Coming home to your self
I love coming home at the end of the day.
As I drive up to our brightly colored house, I enjoy our spring garden, with its wild apple tree in the middle, branches standing on end, going in all directions. Our red door welcomes me home. Everything is so familiar and comfortable. I always like to take off my work clothes first—packing away my responsibilities as therapist, supervisor and colleague. When I come downstairs, I have finally arrived.
During our busy lives we juggle multiple roles and obligations--mother, father, son, daughter, employee, brother, sister and friend. We want to be good parents, good sons and daughters, and good workers. We want to do a good job at everything we do.
But do you ever wonder, “Who am I really?” This question arises at different times and moments over the course of our lives.
I remember, as if it were yesterday, sitting on my 13-year-old daughter's bed, before she went to sleep. With tears streaming down her cheeks, she cried “Who am I? I don’t know who I am!” I looked at her, and behind her tears and confusion, I saw her spirit shining through her pain. I remembered gazing at her when she was a baby and a young child—her feisty spirit beaming out from her face before it became layered over by life’s experiences. I told her—“I know who you are, and you have always been, and who you will always be. But now, it’s your job to find this out for yourself.”
For those of us who are parents, we remember looking into our children’s eyes as babies. They were so beautiful, so complete! –absolutely pure, without life experience, pain, sadness, shoulds, have to’s, or need to’s. As they grow, these perfect beings absorb language, culture, experience, and learn to fit into society and family. Over time, their spirit becomes like the sun in Washington State—often obscured by low hanging clouds. But it always there, hidden or not.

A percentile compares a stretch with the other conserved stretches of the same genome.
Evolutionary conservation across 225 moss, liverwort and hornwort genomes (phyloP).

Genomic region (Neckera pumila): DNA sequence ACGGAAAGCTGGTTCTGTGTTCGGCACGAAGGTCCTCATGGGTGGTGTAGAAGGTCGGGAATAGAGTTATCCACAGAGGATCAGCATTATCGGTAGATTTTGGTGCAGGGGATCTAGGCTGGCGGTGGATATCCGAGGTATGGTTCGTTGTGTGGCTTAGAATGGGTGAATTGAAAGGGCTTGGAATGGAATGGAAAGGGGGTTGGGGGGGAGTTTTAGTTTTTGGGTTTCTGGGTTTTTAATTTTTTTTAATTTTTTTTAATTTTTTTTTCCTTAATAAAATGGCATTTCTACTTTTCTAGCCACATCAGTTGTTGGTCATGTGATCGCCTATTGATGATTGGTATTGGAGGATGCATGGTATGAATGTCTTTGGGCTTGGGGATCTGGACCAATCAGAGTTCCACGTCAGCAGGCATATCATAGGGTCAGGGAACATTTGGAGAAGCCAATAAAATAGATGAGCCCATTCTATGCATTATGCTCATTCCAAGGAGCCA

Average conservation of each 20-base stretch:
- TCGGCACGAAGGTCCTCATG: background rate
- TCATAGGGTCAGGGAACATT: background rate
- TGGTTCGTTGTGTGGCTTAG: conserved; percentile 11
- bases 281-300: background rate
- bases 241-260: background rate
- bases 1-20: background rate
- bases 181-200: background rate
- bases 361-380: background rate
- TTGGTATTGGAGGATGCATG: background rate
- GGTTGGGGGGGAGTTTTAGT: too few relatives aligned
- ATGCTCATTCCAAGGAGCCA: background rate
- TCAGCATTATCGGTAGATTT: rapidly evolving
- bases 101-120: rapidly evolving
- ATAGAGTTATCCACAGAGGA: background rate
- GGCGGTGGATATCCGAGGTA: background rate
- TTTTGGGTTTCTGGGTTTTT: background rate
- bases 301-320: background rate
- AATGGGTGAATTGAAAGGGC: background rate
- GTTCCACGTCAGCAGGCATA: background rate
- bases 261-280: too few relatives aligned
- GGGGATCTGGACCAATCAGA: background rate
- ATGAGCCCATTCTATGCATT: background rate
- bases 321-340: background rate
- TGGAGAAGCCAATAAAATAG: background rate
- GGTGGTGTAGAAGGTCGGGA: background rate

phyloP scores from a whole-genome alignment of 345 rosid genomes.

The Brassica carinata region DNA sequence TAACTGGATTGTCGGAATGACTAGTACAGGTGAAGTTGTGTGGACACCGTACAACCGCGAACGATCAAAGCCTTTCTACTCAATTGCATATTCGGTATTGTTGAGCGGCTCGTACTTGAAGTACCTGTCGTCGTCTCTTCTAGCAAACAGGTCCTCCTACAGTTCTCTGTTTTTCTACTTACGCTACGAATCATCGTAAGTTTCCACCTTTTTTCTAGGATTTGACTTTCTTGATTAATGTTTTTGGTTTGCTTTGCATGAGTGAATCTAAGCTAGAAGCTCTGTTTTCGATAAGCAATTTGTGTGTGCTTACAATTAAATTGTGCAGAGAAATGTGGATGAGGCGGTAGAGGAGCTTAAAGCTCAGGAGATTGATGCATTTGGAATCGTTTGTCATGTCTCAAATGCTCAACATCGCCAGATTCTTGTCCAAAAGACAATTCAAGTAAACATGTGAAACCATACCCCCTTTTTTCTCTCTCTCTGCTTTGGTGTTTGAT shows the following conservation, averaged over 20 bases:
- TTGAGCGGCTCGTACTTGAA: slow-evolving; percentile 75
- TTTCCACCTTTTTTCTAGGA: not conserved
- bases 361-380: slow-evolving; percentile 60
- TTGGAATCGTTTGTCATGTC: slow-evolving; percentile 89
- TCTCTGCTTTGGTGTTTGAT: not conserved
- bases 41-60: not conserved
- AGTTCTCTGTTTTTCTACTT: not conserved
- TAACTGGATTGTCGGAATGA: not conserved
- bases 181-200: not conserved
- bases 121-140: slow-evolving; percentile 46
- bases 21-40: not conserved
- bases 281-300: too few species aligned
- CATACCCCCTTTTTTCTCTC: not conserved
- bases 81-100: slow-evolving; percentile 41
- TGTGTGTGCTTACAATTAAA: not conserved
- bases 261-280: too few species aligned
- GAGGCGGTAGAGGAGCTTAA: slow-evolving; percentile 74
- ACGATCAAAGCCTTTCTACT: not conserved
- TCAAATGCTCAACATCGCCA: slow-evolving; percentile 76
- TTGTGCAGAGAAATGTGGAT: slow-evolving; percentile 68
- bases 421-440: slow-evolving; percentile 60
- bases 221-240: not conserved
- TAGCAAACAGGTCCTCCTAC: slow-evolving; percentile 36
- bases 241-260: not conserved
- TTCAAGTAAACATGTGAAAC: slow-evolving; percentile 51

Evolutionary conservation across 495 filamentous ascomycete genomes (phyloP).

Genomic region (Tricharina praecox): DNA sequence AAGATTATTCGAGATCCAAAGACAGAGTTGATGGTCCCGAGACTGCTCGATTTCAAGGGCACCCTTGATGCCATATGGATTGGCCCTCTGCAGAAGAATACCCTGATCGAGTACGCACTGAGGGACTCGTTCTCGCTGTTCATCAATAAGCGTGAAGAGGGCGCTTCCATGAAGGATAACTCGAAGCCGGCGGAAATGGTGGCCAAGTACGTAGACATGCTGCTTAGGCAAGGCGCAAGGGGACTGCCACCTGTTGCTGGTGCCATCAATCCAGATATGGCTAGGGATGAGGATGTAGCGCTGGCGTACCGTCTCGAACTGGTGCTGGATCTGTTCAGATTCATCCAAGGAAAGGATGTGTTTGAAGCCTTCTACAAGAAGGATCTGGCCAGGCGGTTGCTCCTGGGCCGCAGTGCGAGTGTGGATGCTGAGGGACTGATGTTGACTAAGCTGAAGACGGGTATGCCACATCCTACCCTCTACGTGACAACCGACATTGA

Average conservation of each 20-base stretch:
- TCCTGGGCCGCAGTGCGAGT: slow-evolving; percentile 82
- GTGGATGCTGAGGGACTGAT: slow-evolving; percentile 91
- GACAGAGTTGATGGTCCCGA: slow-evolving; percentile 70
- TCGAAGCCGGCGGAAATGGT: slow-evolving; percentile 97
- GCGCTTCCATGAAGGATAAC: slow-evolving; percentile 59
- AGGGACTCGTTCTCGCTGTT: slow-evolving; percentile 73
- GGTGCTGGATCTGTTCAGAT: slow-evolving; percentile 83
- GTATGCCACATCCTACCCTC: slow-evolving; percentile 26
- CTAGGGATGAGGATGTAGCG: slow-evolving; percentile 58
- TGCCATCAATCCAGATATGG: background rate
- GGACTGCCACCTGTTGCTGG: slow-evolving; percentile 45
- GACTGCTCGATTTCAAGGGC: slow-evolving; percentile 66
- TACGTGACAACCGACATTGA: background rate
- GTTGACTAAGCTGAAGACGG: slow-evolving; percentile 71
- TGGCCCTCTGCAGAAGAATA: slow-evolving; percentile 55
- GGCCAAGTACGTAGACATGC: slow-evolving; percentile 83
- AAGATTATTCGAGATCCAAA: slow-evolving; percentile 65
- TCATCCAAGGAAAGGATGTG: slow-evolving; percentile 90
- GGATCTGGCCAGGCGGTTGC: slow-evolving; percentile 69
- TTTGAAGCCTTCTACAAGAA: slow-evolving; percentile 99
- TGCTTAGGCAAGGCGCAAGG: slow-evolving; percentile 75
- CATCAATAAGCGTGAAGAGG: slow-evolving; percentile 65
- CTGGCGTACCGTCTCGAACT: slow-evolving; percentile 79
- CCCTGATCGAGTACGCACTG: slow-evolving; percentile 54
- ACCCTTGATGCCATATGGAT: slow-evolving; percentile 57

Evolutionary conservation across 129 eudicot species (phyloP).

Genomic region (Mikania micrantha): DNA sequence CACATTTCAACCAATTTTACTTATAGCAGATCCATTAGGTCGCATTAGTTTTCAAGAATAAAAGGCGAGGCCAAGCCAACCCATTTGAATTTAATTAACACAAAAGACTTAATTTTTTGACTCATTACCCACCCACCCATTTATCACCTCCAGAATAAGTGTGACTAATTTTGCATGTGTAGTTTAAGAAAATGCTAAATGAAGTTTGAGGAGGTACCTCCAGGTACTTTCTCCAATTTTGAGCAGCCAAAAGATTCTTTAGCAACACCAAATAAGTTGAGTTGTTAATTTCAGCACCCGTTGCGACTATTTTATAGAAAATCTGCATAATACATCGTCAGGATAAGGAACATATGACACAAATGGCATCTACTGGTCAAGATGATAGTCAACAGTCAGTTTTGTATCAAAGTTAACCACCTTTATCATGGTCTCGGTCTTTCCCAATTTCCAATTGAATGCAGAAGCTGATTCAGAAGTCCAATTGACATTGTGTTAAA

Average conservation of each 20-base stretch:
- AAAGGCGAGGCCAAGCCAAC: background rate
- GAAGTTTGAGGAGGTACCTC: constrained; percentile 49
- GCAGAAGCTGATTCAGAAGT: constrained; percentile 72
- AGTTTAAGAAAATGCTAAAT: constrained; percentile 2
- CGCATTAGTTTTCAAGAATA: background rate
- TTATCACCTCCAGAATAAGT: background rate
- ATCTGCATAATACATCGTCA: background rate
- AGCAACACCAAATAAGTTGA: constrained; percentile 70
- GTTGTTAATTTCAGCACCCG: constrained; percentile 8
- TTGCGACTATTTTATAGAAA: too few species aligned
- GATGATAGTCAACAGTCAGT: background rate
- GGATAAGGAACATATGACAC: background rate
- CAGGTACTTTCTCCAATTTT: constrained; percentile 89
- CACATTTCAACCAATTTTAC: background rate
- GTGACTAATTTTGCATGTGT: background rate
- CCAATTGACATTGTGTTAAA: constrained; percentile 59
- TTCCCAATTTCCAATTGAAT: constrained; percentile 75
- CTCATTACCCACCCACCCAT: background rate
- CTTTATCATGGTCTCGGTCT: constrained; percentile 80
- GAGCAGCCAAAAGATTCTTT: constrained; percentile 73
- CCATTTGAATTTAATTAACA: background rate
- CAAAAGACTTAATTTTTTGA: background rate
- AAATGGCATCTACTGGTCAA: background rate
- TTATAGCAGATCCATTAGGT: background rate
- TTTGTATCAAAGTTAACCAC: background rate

I believe that one of the goals of adult life is to come home to ourselves—to who we have always been, and who we will always be. There is a self beneath all of the complex roles that we juggle that embodies the deepest facets of our being. To recognize this self is like coming home at the end of the day.
This impulse to understand ourselves is often expressed in the desire for others to truly “know” us. We gravitate towards friends who we feel see into our “real” selves. They know us as we really are, not as we wish to be viewed. Indeed, the experience of being known by another person engenders a deep feeling of comfort and relief. It is something that we long for in our closest relationships.
In our adult lives, we have many moments when we remember who we are. Sometimes, in nature, we experience a deep connection to ourselves. At other times, engaged in some activity we love, we lose track of time and place, and we are in tune with ourselves. Religious or spiritual experiences can also engender this multi-layered feeling of awareness.
So what are some simple ways to connect with ourselves?
Walk. Being outside in nature is very important. Just by moving in space, walking, we experience the world around us and the world within us. Communing with nature, in whatever way you enjoy can initiate this awareness of your true self.
Take time for yourself. I know that this can be very difficult. Everyone wants a piece of you sometimes, and for some parents, the only time they have alone is in the bathroom! Even then, they have little ones banging on the door! But even a little time alone helps you come home to yourself.
Find a creative outlet. Painting, drawing, writing, gardening, making something, are all ways of expressing aspects of ourselves that we don’t use in our everyday life. Touching this creative energy can bring us home to ourselves.
Cultivate calm. When your mind is calm and centered (a rarity in this day and age!), it is easier to see what is inside of you and what is around you. Your mind becomes like a calm lake on a summer day, reflecting clearly everything that is around it. And, you can see everything that rests on the bottom of the pond.
What helps you come home to yourself?